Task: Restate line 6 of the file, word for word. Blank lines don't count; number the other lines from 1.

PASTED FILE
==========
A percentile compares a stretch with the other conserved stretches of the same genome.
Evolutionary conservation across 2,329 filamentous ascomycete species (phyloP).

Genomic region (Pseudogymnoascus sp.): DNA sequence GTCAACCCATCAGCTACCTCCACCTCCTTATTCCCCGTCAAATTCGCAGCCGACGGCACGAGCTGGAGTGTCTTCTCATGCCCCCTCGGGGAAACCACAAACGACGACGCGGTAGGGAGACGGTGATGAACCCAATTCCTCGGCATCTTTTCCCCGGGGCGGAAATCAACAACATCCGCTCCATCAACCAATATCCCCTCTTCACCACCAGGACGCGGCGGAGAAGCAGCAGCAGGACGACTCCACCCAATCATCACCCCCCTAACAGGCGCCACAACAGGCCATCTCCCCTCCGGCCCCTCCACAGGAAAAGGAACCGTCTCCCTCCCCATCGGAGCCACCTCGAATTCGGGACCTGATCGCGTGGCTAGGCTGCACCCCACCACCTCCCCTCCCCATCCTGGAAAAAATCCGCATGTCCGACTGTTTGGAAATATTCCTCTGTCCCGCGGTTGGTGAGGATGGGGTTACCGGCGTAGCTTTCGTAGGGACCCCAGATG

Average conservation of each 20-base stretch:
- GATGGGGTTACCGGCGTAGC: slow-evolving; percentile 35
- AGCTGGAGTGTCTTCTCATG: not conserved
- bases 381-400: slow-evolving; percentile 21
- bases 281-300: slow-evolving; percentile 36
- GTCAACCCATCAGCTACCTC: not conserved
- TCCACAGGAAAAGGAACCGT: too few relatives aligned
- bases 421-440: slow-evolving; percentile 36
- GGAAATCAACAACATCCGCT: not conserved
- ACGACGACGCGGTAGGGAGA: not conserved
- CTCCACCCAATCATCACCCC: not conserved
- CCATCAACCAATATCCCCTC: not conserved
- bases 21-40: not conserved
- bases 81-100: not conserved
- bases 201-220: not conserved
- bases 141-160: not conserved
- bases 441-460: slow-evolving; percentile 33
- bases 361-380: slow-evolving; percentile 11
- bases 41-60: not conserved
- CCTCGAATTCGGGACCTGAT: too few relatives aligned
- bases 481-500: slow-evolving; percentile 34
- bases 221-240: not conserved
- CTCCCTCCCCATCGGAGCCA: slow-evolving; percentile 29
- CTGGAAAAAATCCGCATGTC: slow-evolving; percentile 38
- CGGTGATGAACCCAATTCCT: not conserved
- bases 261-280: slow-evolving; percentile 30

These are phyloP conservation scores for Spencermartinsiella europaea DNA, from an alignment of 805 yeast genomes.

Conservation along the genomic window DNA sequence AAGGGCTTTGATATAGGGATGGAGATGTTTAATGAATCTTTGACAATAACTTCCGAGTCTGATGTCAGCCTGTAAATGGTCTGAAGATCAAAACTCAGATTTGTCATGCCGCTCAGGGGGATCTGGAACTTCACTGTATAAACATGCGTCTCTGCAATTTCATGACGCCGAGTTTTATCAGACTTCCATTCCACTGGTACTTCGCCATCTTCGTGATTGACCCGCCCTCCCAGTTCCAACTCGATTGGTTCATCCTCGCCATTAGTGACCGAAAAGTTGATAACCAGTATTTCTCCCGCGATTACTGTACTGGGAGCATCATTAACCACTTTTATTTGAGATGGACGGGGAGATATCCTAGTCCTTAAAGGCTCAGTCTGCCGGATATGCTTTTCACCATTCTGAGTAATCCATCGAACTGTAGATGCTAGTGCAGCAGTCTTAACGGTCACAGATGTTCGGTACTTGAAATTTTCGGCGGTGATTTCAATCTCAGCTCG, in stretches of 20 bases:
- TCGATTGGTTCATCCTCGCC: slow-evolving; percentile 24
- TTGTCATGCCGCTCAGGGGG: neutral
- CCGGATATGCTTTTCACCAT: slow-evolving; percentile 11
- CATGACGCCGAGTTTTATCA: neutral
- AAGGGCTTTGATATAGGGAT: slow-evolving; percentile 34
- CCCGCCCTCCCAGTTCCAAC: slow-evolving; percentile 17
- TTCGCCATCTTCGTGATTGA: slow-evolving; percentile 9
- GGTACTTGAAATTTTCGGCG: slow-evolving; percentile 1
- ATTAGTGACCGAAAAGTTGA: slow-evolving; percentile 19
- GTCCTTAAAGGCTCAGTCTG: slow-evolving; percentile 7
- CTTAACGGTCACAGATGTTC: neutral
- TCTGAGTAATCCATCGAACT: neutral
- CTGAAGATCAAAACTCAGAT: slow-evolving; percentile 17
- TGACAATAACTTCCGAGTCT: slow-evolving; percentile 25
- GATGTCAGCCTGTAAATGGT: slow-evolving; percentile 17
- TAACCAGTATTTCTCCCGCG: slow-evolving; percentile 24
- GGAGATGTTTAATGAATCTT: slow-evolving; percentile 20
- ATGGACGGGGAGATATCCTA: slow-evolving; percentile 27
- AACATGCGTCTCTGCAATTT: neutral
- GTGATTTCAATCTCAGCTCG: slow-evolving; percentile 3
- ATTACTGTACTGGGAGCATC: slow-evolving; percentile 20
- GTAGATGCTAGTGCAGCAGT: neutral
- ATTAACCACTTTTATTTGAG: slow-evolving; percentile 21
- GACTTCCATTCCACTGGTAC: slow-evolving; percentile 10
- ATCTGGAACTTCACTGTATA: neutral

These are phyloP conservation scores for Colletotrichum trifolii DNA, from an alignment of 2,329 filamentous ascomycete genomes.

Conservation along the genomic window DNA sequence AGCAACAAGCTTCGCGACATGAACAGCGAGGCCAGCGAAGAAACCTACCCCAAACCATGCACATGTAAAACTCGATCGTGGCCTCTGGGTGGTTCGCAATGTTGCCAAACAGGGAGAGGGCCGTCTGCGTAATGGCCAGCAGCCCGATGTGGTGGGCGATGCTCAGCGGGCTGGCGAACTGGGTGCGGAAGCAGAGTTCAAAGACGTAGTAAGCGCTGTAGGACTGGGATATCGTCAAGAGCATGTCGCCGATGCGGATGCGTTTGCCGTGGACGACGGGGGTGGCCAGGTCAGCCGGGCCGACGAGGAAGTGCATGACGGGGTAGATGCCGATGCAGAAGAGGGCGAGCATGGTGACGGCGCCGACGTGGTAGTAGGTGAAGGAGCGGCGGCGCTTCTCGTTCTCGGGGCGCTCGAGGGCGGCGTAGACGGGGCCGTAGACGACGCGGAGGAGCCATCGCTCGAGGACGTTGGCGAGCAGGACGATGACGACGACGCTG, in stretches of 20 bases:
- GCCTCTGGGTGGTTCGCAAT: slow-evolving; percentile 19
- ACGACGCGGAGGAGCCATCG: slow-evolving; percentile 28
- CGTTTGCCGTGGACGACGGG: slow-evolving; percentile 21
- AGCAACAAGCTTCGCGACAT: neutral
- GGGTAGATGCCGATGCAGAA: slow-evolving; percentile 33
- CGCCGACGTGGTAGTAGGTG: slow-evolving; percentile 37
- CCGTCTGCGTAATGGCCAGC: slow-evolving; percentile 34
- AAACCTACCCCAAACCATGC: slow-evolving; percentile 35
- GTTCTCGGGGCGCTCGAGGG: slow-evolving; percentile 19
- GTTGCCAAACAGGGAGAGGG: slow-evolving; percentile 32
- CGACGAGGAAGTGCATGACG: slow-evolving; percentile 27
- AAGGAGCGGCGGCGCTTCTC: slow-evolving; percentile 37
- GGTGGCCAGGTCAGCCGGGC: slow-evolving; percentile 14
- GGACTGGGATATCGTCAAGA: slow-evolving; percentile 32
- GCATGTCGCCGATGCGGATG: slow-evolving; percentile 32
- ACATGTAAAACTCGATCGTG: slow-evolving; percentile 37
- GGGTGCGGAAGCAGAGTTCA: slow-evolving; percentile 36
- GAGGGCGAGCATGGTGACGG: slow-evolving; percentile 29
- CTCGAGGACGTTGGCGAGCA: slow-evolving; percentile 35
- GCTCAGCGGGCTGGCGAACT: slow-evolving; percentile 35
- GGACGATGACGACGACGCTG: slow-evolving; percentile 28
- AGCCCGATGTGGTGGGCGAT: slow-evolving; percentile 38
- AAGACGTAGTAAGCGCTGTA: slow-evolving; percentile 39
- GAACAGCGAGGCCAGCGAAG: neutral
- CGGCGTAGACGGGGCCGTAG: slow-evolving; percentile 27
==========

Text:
- AGCTGGAGTGTCTTCTCATG: not conserved